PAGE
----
posted by stupidsexyFlanders at 12:30 PM on March 23, 2011 [7 favorites]


I enjoy savoring a nice piece of sharp tongue. My compliments to the Chef!
posted by Ron Thanagar at 12:55 PM on March 23, 2011


This IS AA Gill. His thing is to offend people.

Kept reading his name as "GG Allin". The proctological references did not help shake that.
posted by hal9k at 12:59 PM on March 23, 2011 [6 favorites]


Mmm turkeypig, now if only we could get a cow who ate nothing but turkeypigs.
posted by Ad hominem at 1:10 PM on March 23, 2011 [1 favorite]


we meet at precisely nine o'clock.
i order the foie gras
and i eat it with complete disdain.
posted by the aloha at 1:21 PM on March 23, 2011 [1 favorite]


well ... I liked the roast chicken at L'Ami Louis.

Granted, I didn't have to pay for it, so I don't know if that would've colored my impression of it. But, it hold its own against, some of the 'best' roast chickens that I've had in, say, San Francisco (Zuni), Boston (Craigie) or the Portuguese rotisserie places in Montreal.

Though it is, after all, roast chicken. It's kind of like when my little brother had a vanilla ice cream phase and insisted on just having vanilla ice cream for dessert we ate at, regardless of whether it was some Paul Bocuse three star or Berthillon or Italian gelato or a corner Baskin Robbins. He could probably have given you an informed description of why one was better than the others, but vanilla ice cream doesn't give the inventive chef a lot to work with.

Which, I think, is part of why I find critiques of conventional French restaurants a little cheap. If the metric of interesting cuisine in this day and age requires a certain quantity of foams and interesting seasonal produce, then some places will certainly suffer by comparison, but their techniques haven't changed. It's not like the restaurant itself has gone specifically downhill. Fashion has just moved on.
posted by bl1nk at 1:28 PM on March 23, 2011


The staff are an essential part of Louis’s mystique. Paunchy, combative, surly men, bulging out of their white jackets with the meaty malevolence of gouty buffalo. They may well be related by blood—theirs or other people’s.

This article actually brought me to tears of laughter. Thanks!
posted by jokeefe at 1:40 PM on March 23, 2011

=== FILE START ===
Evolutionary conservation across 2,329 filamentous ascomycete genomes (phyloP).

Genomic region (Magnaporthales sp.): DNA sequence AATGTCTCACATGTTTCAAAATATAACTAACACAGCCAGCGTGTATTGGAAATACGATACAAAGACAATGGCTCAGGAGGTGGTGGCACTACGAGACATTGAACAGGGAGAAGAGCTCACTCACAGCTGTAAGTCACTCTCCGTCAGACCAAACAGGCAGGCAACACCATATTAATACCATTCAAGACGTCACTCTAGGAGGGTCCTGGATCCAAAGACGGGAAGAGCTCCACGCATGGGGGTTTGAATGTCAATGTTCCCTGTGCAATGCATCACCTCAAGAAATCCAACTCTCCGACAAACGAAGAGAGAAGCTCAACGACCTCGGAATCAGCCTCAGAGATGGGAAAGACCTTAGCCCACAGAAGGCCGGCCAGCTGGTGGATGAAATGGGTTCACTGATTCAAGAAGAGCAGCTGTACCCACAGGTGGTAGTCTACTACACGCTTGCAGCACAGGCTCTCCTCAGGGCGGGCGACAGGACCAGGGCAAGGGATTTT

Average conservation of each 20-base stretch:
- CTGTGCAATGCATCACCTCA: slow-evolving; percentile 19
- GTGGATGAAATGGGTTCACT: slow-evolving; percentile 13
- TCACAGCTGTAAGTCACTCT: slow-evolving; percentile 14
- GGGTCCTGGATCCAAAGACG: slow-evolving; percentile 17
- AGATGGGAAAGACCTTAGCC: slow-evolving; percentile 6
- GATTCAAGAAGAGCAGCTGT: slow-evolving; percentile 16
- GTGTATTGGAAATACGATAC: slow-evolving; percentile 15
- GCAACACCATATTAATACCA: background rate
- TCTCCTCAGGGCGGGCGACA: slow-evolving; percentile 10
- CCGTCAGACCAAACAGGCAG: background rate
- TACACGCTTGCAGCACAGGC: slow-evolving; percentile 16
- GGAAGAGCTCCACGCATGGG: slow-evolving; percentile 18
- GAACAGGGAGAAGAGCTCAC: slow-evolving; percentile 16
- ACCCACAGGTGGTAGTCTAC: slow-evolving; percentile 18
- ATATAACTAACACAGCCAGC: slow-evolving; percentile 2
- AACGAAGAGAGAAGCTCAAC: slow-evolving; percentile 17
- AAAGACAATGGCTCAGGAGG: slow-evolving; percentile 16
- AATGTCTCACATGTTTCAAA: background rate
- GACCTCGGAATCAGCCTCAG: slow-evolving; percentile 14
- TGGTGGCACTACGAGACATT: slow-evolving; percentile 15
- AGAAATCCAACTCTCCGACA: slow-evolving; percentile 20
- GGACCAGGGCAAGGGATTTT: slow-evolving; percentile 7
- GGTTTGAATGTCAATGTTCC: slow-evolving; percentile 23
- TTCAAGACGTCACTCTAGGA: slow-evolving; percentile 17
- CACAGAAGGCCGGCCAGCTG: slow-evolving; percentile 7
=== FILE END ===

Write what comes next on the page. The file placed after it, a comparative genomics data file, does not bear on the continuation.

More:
Whatever, this guy just sounds like he loves to be snippy. I bet he doesn't even like Taco Bell.

Disclaimer: I can't stop eating at Taco Bell. It's like the Stormbringer to my gastronomic Elric.
posted by FatherDagon at 1:56 PM on March 23, 2011 [3 favorites]


Now I want some dentist's wax...
posted by spinifex23 at 2:11 PM on March 23, 2011


Pressed. Liposuction.

/dying
posted by Space Kitty at 2:15 PM on March 23, 2011


$400 for that shitty lunch? *ouch*

Here, for $350 (including tax+tip) you can buy dinner for 2 with a 4-hour-long, 12 course molecular gastronomy tasting menu with full wine/alcohol pairings.
posted by Theta States at 2:36 PM on March 23, 2011


I can't stop eating at Taco Bell. It's like the Stormbringer to my gastronomic Elric.

I know what you mean. It makes me shit foam and I end up wondering if some part of my soul has gone missing, too.

Or wait, that IS what you meant, right?

posted by hippybear at 2:40 PM on March 23, 2011


But after eating a delicious meal cooked by a rat, he had a change of heart!
As I suck my teeth, I watch the waiters saunter up and down the aisle like Vichy ticket collectors. Another one appears. Not fat, not white, not a caricature. A lithe, handsome boy, who is probably North African. He is plainly a prop. His job is to be wrong, to soak up blame. The big men bully up, roll their eyes, wave their chubby knuckles at him as he delivers and clears and sweeps crumbs. A man pretends to cuff him round the ear and looks over at a table of Americans with a grin and a wink to include them in the jape.

This reminds me of a JG Ballard book I read. SuperCannes. Disturbing.
posted by Lovecraft In Brooklyn at 2:42 PM on March 23, 2011 [1 favorite]


It could be the result of an accident involving rat babies in a nuclear reactor. They don’t taste as nice as they sound.

This is a style that just keeps giving.
posted by warbaby at 3:15 PM on March 23, 2011 [3 favorites]


I had a terrible data entry job for a while where I sat in a back office and was supposed to type things up. After the first few days I realized two things: first, I was faster than anyone else, so I could screw off a decent amount and still look productive; second, we had internet access, but it was severely limited. Newspapers seemed to be OK for the most part, so I ended up reading a lot of foreign newspapers.

I read all of AA Gill's reviews that I could get to. They occupy a special part in my memory, the part that really wanted to make amazingly sarcastic, vitriolic complaints, but was stuck typing up billing codes. It was perfect.
posted by Weighted Companion Cube at 3:27 PM on March 23, 2011 [1 favorite]


I am truly stunned that I got 40+ favorites for saying something was funny.
posted by jonmc at 3:28 PM on March 23, 2011 [3 favorites]


> Maybe we need an A.A. Gill tag, to tie together things like this with this FPP about his VF article on Dubai.

Done for the Dubai FPP.
posted by vidur at 3:29 PM on March 23, 2011


> I am truly stunned that I got 40+ favorites for saying something was funny.

38 of those are ironic favorites. The other 2 are bots that favorite all comments with "fucking" in them.
posted by vidur at 3:31 PM on March 23, 2011 [4 favorites]


"The rule with snails is: Don’t eat one you couldn’t get up your nose."

I have had some of the best meals ever in France, and I will admit, some of the worst, but those take some time to find (and are often kosher. Which I am not. But my clarinetist/singer is.) But never for more than US $35 a person. Well... I didn't pay at La Cupole... and it was pretty darn good.
posted by zaelic at 3:55 PM on March 23, 2011


I once wrote about a guacamole burger with goat cheese (honestly: don't) that it looked like a Martian in a car accident, and remember being rather pleased with it; but what happens here is true professionalism, he goes on and on and gets funnier every time. Ah, the gentle art of restaurant reviewing.